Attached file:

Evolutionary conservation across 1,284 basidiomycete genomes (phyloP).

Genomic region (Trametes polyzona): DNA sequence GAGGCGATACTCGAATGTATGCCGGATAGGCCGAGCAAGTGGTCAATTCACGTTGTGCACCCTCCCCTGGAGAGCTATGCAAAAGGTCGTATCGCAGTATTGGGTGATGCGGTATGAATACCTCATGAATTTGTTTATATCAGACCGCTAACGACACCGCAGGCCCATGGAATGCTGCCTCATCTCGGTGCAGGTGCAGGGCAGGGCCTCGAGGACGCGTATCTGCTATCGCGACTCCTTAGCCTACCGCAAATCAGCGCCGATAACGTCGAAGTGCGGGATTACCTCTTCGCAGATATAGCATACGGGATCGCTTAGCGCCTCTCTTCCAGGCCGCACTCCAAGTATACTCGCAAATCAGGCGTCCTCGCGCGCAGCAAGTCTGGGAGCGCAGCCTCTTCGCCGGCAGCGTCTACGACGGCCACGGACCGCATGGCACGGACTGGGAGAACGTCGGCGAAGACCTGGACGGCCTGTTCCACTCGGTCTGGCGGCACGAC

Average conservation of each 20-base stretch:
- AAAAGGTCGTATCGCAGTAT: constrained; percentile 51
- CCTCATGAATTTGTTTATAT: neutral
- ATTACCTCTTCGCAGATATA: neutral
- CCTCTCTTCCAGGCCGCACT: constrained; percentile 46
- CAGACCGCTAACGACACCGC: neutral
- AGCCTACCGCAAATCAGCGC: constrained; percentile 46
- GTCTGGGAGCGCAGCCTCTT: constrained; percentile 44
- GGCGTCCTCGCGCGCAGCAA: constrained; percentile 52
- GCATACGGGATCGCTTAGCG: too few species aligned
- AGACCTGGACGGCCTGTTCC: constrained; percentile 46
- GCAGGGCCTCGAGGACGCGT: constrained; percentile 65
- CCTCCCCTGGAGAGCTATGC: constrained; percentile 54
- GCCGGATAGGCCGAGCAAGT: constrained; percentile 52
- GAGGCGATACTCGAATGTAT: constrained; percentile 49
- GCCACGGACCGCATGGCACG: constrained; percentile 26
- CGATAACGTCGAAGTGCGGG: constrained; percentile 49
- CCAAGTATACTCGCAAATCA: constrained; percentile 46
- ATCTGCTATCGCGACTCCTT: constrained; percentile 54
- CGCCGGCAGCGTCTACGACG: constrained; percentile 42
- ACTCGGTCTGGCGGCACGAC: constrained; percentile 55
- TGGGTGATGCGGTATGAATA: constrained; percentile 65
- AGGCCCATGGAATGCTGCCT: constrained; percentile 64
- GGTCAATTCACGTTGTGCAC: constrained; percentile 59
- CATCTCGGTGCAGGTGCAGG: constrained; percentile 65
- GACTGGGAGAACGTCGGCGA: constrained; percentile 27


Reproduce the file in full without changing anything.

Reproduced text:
Evolutionary conservation across 1,284 basidiomycete genomes (phyloP).

Genomic region (Trametes polyzona): DNA sequence GAGGCGATACTCGAATGTATGCCGGATAGGCCGAGCAAGTGGTCAATTCACGTTGTGCACCCTCCCCTGGAGAGCTATGCAAAAGGTCGTATCGCAGTATTGGGTGATGCGGTATGAATACCTCATGAATTTGTTTATATCAGACCGCTAACGACACCGCAGGCCCATGGAATGCTGCCTCATCTCGGTGCAGGTGCAGGGCAGGGCCTCGAGGACGCGTATCTGCTATCGCGACTCCTTAGCCTACCGCAAATCAGCGCCGATAACGTCGAAGTGCGGGATTACCTCTTCGCAGATATAGCATACGGGATCGCTTAGCGCCTCTCTTCCAGGCCGCACTCCAAGTATACTCGCAAATCAGGCGTCCTCGCGCGCAGCAAGTCTGGGAGCGCAGCCTCTTCGCCGGCAGCGTCTACGACGGCCACGGACCGCATGGCACGGACTGGGAGAACGTCGGCGAAGACCTGGACGGCCTGTTCCACTCGGTCTGGCGGCACGAC

Average conservation of each 20-base stretch:
- AAAAGGTCGTATCGCAGTAT: constrained; percentile 51
- CCTCATGAATTTGTTTATAT: neutral
- ATTACCTCTTCGCAGATATA: neutral
- CCTCTCTTCCAGGCCGCACT: constrained; percentile 46
- CAGACCGCTAACGACACCGC: neutral
- AGCCTACCGCAAATCAGCGC: constrained; percentile 46
- GTCTGGGAGCGCAGCCTCTT: constrained; percentile 44
- GGCGTCCTCGCGCGCAGCAA: constrained; percentile 52
- GCATACGGGATCGCTTAGCG: too few species aligned
- AGACCTGGACGGCCTGTTCC: constrained; percentile 46
- GCAGGGCCTCGAGGACGCGT: constrained; percentile 65
- CCTCCCCTGGAGAGCTATGC: constrained; percentile 54
- GCCGGATAGGCCGAGCAAGT: constrained; percentile 52
- GAGGCGATACTCGAATGTAT: constrained; percentile 49
- GCCACGGACCGCATGGCACG: constrained; percentile 26
- CGATAACGTCGAAGTGCGGG: constrained; percentile 49
- CCAAGTATACTCGCAAATCA: constrained; percentile 46
- ATCTGCTATCGCGACTCCTT: constrained; percentile 54
- CGCCGGCAGCGTCTACGACG: constrained; percentile 42
- ACTCGGTCTGGCGGCACGAC: constrained; percentile 55
- TGGGTGATGCGGTATGAATA: constrained; percentile 65
- AGGCCCATGGAATGCTGCCT: constrained; percentile 64
- GGTCAATTCACGTTGTGCAC: constrained; percentile 59
- CATCTCGGTGCAGGTGCAGG: constrained; percentile 65
- GACTGGGAGAACGTCGGCGA: constrained; percentile 27